Herbivore. San Francisco.
Posh and urbane, raw and naked. Kate Willett’s comedy feels like a Rolodex of folly, flipping past conflicts and complexes, humanizing vulnerable witlessness. A lot of it is inspired by real events—former flames, Burning Man—emotionally processed, polished and performed with a sharp wit, candid reveals, and matter-of-fact sarcasm. And, while she has concise takes on a gamut of topics, from stoner privilege to vision boards, her jokes about sexuality are prominent and undeniable. Willett is as at home deconstructing traditional gender roles in light of millennial aloofness—”I think it would suck to do the old timey gender stuff with some of the men we have right now, like, making someone dinner after their long day as a barista”—as she is honoring her hubris: “I’ve let men inside me that I wouldn’t let inside my apartment.” There’s no pandering, ra-ra, amirite bullshit. All universal appeal comes from internal, personal clarity. Kate doesn’t want to be defined by the tricky stickiness of romantic pursuits, but, she doesn’t shy from it either; she sees it as an opportunity:
“I feel like, and one of the things i really want to express in my comedy is that women are people (and, yeah, it’s obvious women are people). Sometimes I’ll tell jokes to these crowds of guys and I will see it register for them that the women they’re sleeping with and not calling back are human beings. And I try to confront that and give public voice to that experience from a non-victimized place…It’s really important to me to highlight the humanity of the whole situation and to have empathy for myself and people I’ve been involved with.”
Kate delights in uncovering latent ideas, analogies, observations, guffawing at the spoils of banter between bites, spoiling her hair around her fingers, eating curry inexplicably with a fork. Sitting across from Kate Willett feels like sitting across from a star. Sure, Kate’s a star, figuratively, in the midst of a career with exponentially impressive achievements. But also, like a literal star, she’s exudes a focused, concentrated luminescence that’s intimidating to stare into for too long; I try not to go blind.
The Valencia, California native was initially intimidated to do stand-up, opting to pursue comedy’s shi-shi older brother: theatre. Musicals, plays, experimental plays with interpretive dances while strapped to a deployed parachute. While she appreciated emoting in a profound spectrum, and after a rough stint studying theatre, she became disillusioned with “laying on the floor and doing breathing exercises” at a disastrous theater school experience. It also didn’t pay the bills. “I drove back from Chicago to California trying to think what I wanted to do with my life.” Comedy seemed a lot less intimidating than before.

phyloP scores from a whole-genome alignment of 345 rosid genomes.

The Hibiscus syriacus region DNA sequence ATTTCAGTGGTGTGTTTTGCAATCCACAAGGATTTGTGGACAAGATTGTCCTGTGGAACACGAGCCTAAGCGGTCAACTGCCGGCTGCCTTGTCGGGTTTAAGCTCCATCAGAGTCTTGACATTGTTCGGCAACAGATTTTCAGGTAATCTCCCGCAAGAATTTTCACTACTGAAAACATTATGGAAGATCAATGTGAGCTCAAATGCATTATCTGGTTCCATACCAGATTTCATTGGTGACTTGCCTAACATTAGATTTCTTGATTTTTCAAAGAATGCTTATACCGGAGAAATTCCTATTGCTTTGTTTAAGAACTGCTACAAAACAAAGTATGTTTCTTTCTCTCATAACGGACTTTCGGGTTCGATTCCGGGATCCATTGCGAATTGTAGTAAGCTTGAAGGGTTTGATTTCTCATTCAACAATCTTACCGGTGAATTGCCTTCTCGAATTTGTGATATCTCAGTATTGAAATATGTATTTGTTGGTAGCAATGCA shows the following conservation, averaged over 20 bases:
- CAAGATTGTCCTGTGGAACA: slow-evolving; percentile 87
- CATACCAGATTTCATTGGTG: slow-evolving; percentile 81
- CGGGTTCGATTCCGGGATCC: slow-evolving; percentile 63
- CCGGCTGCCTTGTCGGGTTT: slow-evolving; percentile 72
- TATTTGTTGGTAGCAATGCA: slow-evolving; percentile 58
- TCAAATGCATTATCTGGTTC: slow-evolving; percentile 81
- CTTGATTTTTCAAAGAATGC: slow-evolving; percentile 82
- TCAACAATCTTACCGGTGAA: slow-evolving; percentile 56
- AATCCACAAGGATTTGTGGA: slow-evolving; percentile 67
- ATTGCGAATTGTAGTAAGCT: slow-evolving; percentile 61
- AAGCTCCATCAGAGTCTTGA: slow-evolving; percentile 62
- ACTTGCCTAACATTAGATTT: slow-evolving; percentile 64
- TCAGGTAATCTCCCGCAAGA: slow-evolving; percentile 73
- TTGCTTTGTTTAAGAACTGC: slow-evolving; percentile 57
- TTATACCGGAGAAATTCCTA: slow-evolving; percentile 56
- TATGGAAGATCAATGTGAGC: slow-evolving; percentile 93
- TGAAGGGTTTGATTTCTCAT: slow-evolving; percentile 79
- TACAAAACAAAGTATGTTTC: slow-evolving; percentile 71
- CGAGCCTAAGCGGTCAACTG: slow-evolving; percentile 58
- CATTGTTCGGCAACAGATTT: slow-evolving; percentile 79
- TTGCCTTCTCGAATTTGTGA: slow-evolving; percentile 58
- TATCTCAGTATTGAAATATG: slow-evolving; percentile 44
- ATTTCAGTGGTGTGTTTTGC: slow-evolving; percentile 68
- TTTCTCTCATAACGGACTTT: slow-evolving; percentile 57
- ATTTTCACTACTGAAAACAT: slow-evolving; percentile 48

She began telling jokes in San Francisco, garnering giggles from long-lingering ideas and observation. Giggles turned to belly laughs when, to process feelings of emotional turbulence, Kate began speaking candidly about heart-shaped shittiness: “I hate when men look at me like a collection of three holes… because I have four. The hole in my heart,” Willett joked earlier in her career. Kate feels this honesty allows her to connect to others, a skill she looks forward to developing while honoring her trademark frankness. “I feel like a fairly shameless person, which has been a painful thing for me throughout my life, but is a good attribute when it comes to comedy. So I’m glad I finally found a constructive use for that terrible trait.”
Kate is all in, pursuing her craft with loving abandon. She performs more sets than there are days in a year, she produces five shows, such as Comedy at the Convent and The Mission Position, acts and produces short films, writes humorist songs, jet sets across the continent from New York to Montreal. She quit her day job to go on tour with Margaret Cho, her comedy hero since she was 14. They met and hit it off with at Club Deluxe—another show she produces—a night after Comedy Day. “She’s lightyears ahead of me in terms of her career and her stand-up but has also had, at some point in her life, a lot similar experiences to the ones I’m having now.”
She owes her determination and prowess to a desire for readiness. “There so much to learn and there so far to go…I want to be the best comedian I can be [because], one, I love it, but also, if i get a shot at opportunities, I want to do the best that I possibly can be.”
words by oj patterson
illustration by ben walker